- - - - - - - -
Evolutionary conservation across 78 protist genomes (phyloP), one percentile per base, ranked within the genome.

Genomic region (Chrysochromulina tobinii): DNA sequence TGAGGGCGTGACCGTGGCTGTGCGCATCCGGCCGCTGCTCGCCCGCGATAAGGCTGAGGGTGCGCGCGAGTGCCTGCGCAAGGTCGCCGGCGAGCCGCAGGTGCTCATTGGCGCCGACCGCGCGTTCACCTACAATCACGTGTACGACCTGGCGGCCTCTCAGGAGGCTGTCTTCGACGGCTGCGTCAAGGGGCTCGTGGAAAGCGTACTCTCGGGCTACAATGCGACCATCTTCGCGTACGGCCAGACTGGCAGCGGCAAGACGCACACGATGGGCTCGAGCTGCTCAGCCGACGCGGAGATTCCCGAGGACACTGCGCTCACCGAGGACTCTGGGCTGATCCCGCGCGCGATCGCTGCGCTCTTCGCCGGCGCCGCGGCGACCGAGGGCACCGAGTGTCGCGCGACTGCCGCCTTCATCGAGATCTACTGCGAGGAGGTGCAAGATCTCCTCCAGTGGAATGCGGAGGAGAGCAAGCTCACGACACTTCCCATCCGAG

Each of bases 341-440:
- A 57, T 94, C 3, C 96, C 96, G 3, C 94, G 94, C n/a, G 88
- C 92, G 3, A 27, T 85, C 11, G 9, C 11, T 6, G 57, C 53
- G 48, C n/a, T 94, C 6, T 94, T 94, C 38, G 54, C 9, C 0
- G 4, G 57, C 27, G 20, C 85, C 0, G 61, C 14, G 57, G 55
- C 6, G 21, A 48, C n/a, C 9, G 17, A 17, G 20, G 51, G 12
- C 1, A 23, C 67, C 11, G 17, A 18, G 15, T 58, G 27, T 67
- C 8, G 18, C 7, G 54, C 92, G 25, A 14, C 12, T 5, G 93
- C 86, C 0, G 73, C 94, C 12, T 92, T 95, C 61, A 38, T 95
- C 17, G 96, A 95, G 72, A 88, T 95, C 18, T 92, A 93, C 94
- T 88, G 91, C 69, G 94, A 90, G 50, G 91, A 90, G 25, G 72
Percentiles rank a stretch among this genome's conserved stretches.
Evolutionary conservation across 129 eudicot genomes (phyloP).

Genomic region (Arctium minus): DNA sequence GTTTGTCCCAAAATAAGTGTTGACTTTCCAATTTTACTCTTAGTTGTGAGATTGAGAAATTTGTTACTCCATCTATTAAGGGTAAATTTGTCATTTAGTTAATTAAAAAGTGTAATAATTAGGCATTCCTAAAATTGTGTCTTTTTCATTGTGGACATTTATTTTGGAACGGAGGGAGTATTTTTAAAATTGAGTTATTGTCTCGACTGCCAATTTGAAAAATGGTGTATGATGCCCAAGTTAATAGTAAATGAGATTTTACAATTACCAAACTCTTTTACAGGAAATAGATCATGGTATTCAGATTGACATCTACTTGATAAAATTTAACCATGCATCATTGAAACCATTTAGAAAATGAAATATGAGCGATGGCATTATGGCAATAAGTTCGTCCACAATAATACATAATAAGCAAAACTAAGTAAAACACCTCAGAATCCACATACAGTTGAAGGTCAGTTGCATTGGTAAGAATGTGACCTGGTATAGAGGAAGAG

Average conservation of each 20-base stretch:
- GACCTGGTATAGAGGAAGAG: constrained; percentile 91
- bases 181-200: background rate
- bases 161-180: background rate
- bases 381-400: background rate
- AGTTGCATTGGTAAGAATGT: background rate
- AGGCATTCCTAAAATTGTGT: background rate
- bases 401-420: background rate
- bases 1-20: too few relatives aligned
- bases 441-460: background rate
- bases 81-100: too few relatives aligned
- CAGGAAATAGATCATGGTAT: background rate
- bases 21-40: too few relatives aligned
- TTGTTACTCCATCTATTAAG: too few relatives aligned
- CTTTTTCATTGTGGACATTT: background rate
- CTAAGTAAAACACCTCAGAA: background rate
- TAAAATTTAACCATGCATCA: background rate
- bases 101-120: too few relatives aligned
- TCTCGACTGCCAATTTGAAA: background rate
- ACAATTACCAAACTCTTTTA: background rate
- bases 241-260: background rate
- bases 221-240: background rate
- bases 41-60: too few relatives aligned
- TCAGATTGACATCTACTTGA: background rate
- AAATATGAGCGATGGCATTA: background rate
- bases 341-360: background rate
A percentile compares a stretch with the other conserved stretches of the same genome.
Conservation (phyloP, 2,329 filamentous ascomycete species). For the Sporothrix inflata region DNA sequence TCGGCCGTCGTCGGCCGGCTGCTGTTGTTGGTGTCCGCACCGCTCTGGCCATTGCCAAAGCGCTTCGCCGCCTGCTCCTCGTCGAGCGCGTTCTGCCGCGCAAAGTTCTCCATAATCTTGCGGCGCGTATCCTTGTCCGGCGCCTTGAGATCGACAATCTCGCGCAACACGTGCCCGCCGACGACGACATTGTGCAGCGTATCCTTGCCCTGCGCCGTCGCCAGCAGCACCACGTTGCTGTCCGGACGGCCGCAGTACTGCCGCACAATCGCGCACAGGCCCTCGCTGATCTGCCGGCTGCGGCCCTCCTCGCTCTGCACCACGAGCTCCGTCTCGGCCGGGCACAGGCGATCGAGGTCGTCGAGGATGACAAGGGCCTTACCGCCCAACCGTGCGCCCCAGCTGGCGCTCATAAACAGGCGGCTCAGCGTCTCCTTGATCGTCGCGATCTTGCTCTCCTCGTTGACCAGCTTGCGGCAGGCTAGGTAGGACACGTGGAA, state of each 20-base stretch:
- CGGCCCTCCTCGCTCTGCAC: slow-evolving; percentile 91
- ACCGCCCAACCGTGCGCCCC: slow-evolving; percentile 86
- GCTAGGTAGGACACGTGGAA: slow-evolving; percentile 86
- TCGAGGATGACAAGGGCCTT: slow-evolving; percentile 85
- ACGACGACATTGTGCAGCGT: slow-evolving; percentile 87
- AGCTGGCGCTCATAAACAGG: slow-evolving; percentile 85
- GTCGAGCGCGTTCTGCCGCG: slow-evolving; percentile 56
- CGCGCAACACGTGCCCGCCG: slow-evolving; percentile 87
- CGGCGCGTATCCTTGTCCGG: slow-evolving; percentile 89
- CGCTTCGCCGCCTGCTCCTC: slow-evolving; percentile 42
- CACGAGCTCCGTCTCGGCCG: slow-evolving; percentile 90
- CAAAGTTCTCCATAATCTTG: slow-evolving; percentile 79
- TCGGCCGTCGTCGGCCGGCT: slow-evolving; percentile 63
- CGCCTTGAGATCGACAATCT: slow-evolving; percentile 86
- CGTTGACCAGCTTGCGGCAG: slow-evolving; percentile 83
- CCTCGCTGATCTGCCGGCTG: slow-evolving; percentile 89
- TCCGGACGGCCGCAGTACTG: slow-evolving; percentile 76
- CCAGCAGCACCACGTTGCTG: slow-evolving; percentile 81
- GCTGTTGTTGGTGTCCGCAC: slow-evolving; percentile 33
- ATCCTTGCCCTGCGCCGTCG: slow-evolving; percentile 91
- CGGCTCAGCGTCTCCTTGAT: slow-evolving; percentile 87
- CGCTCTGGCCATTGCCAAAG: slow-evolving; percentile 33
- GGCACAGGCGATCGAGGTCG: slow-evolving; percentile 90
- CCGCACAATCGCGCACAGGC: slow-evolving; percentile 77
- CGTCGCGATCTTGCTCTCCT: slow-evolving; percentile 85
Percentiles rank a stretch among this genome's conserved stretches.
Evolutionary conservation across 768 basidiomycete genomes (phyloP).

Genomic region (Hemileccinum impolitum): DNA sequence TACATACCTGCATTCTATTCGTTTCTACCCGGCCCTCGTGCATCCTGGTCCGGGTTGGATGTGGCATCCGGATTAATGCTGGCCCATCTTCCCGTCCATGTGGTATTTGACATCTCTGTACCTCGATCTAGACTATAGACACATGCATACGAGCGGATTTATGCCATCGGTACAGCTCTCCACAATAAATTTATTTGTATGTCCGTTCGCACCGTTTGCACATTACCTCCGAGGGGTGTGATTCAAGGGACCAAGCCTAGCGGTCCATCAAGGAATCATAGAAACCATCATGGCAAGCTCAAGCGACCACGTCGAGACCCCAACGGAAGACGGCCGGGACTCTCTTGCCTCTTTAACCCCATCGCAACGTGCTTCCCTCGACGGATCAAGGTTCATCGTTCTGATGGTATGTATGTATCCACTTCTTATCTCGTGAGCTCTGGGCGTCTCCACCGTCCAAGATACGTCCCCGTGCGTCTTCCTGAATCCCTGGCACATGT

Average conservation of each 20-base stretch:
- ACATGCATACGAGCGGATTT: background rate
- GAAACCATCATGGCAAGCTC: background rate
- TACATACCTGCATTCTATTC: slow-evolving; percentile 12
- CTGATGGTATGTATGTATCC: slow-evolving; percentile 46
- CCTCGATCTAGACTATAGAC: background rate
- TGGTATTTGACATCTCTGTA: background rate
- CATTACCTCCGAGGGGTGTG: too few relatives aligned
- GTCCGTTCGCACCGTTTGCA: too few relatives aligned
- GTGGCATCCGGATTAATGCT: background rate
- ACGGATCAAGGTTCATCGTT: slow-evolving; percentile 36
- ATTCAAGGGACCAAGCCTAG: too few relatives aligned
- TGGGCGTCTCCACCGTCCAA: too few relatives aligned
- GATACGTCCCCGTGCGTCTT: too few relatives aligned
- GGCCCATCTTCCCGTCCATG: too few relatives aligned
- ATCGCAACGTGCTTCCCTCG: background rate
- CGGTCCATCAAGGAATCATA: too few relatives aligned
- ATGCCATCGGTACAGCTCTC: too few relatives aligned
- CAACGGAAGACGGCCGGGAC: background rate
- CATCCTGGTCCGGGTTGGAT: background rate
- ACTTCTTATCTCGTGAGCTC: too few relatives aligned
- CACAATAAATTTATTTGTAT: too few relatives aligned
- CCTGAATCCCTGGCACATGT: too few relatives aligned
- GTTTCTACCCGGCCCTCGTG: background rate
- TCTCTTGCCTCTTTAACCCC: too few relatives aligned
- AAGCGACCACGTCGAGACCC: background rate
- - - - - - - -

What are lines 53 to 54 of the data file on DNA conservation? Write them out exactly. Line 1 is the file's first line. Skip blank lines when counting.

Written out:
- CGGCGCGTATCCTTGTCCGG: slow-evolving; percentile 89
- CGCTTCGCCGCCTGCTCCTC: slow-evolving; percentile 42